Less than half a year ago, I announced that the Library of Congress is providing Congressional Research Service (CRS) reports to the public for the first time. Since the launch of the CRS reports website, crsreports.congress.gov, the Library has made available all new or updated reports. Created for Congress by experts in CRS, the reports present a legislative perspective on the full range of topics before the U.S. Congress. The reports are written to be timely, nonpartisan, authoritative and objective.
Since launching, we’ve added hundreds of new reports and are working hard to include the back catalog of older CRS reports – a process that is expected to be complete later this month. Today, you can access more than 2,300 reports on topics ranging from the Small Business Administration to farm policy.
Starting this week, the Library is making additional product types available on the site. The site now includes In Focus products, which are two-page executive level briefing documents on a range of policy issues. For example, recent topics include military medical malpractice and the Temporary Assistance for Needy Families (TANF) Block Grant. Another newly-added product type is the Insight, which provides short-form analysis on fast moving or more focused issues. Examples of topics include volcano early warning systems and Congressional Member Organizations. Users can filter by product type using the faceted search on the left hand of the search results page.
As we continue to add CRS products and identify ways to enhance the site, I hope you will engage with the material and explore the many other resources the Library makes available online.
Librarian of Congress Carla Hayden testifies before the Senate Rule Committee, March 6, 2019.
This is a guest post by Robert Brammer of the Law Library. It was first published on “In Custodia Legis,” the Law Library’s blog. The Library of Congress Web Archiving Program is dedicated to providing reliable access to historical web content from the legislative branch. To that end, the Library has just released an update to the […]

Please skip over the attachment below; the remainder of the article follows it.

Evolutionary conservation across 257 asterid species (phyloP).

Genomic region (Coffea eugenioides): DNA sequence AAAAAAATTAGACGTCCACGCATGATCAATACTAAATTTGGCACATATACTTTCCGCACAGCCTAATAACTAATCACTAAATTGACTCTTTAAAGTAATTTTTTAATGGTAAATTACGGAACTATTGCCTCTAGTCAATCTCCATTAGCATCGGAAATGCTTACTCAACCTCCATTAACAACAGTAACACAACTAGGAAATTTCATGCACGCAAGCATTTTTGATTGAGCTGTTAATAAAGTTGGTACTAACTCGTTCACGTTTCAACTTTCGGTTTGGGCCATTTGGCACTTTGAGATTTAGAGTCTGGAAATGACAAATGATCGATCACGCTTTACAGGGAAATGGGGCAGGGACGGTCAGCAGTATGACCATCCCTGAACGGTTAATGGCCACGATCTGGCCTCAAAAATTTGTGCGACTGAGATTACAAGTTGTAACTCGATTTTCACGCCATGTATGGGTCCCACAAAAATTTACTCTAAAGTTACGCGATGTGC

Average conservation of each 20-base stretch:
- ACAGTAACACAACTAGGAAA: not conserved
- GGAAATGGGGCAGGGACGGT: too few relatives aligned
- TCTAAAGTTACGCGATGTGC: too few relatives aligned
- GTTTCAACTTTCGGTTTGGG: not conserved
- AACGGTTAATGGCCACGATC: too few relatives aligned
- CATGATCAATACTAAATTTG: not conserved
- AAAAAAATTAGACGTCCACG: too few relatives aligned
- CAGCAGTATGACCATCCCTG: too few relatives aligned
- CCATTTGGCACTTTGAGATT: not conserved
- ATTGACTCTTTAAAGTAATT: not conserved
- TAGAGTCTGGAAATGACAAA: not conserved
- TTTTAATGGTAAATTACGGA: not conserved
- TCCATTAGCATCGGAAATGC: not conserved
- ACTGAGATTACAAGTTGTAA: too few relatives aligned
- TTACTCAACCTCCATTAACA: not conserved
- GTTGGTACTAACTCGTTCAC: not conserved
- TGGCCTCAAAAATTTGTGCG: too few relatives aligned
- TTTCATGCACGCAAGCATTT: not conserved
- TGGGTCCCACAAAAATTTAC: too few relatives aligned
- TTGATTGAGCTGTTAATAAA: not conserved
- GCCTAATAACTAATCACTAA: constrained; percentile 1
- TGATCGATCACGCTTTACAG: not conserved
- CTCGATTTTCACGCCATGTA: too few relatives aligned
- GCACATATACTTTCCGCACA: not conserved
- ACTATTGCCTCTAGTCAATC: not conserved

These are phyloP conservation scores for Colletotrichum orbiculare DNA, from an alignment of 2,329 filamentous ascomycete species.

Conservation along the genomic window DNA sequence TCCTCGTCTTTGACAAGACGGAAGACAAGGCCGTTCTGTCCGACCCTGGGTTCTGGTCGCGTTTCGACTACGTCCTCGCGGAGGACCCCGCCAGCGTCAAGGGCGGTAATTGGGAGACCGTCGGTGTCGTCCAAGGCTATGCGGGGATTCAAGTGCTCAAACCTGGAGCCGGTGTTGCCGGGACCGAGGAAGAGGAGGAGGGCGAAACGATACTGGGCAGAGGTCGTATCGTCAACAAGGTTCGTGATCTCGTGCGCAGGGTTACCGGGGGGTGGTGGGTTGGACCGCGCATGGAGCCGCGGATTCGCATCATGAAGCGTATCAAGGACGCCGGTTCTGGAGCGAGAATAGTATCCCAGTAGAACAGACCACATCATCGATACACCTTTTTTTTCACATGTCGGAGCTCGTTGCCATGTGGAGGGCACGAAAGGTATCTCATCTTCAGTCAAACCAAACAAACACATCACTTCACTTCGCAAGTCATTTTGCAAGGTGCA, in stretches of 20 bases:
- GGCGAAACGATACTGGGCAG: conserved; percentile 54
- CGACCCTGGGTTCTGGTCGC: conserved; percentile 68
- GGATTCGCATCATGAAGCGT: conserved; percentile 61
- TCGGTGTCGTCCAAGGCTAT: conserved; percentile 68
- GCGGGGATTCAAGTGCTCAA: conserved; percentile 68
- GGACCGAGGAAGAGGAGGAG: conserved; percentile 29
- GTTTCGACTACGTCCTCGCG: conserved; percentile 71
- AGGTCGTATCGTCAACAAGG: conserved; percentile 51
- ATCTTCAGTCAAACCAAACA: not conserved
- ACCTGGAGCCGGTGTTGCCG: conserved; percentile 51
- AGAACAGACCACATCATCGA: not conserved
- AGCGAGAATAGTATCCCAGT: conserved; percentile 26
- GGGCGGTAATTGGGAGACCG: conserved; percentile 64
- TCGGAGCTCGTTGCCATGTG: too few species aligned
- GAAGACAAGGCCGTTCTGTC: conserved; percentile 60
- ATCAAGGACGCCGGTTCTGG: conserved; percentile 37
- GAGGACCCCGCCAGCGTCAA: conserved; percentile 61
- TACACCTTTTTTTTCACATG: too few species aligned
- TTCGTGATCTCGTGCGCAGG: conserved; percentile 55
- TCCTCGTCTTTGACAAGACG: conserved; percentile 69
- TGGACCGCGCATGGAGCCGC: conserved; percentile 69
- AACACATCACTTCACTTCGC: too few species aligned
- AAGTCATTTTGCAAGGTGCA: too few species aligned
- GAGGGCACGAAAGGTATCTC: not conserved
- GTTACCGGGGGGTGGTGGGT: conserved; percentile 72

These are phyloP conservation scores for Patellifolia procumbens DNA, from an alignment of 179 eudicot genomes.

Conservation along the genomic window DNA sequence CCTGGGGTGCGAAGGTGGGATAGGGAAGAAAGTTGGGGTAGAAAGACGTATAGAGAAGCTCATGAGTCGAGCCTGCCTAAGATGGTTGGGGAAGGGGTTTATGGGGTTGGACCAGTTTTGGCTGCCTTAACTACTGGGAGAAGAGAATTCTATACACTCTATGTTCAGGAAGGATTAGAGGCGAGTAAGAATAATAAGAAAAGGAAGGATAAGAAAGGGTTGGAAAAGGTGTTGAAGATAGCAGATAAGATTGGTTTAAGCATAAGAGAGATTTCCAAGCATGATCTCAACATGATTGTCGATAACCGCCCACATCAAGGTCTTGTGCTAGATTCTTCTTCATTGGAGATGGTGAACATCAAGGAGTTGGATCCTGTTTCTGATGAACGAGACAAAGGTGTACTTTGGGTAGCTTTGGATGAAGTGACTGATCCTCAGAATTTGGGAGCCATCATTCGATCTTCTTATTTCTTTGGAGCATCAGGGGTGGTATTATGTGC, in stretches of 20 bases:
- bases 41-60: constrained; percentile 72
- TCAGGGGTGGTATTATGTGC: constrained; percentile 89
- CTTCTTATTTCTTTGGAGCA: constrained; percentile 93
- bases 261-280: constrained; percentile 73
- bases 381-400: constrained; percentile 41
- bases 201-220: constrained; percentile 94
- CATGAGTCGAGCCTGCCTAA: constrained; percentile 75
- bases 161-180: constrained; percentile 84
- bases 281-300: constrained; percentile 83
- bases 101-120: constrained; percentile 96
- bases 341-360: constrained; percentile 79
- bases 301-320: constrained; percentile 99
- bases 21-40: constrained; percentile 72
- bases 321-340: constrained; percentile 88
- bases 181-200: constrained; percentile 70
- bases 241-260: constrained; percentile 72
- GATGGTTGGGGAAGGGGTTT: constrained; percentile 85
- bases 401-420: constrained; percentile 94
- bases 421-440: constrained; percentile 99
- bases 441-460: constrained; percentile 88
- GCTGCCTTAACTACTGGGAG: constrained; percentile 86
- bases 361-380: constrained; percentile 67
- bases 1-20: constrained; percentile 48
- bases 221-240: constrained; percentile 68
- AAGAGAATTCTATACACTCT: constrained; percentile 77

I’m pleased to announce that, for the first time, the Library of Congress is providing Congressional Research Service (CRS) reports to the public. The reports are available online at crsreports.congress.gov. Created by experts in CRS, the reports present a legislative perspective on topics such as agriculture policy, counterterrorism operations, banking regulation, veteran’s issues and much […]
Happy New Year! There is something sort of refreshing to me about saying those words. I have always fully embraced the notion that a new calendar year, psychologically speaking, offers a particular moment to reset, recommit and reprioritize. Whether you call them New Year’s Resolutions or, as one of my dear friends refers to them, […]
This week, thousands of people from around the country will gather in the vast Washington, D.C., Convention Center to take part in a decades’ old tradition: the annual legislative conference of the Congressional Black Caucus (CBC) Foundation. From September 20 to 24, participants will hear from approximately 100 hundred speakers, including many members of Congress, […]
(The following was written by Sahr Conway-Lanz, historian in the Library’s Manuscript Division.) Like many individuals around the globe, Woodrow Wilson was shocked by the outbreak of a devastating world war among European empires in 1914. As President of the United States, however, he had a unique opportunity to shape the outcome of this catastrophic […]
One hundred years ago this Sunday—on April 2, 1917—Jeannette Rankin was sworn into the 65th Congress as the first woman elected to serve. She took her seat more than two years before Congress passed the 19th Amendment to the Constitution, giving women nationwide the right to vote. That alone is remarkable, but Rankin also made history in another […]
(The following was written by Julie Miller, Barbara Bair and Michelle Krowl, historians in the Library’s Manuscript Division, for the January/February 2017 issue of the Library of Congress Magazine, LCM. You can read the issue in its entirety here.) Presidential candidates have used popular culture to promote their campaigns for nearly 200 years. Today’s political […]
All eyes turn to Washington this week, as the nation’s 45th president is inaugurated on January 20. However, until the passage of the 20th Amendment in 1933, inauguration day was always March 4 in order to allow enough time after Election Day for officials to gather election returns and for newly elected candidates to travel to […]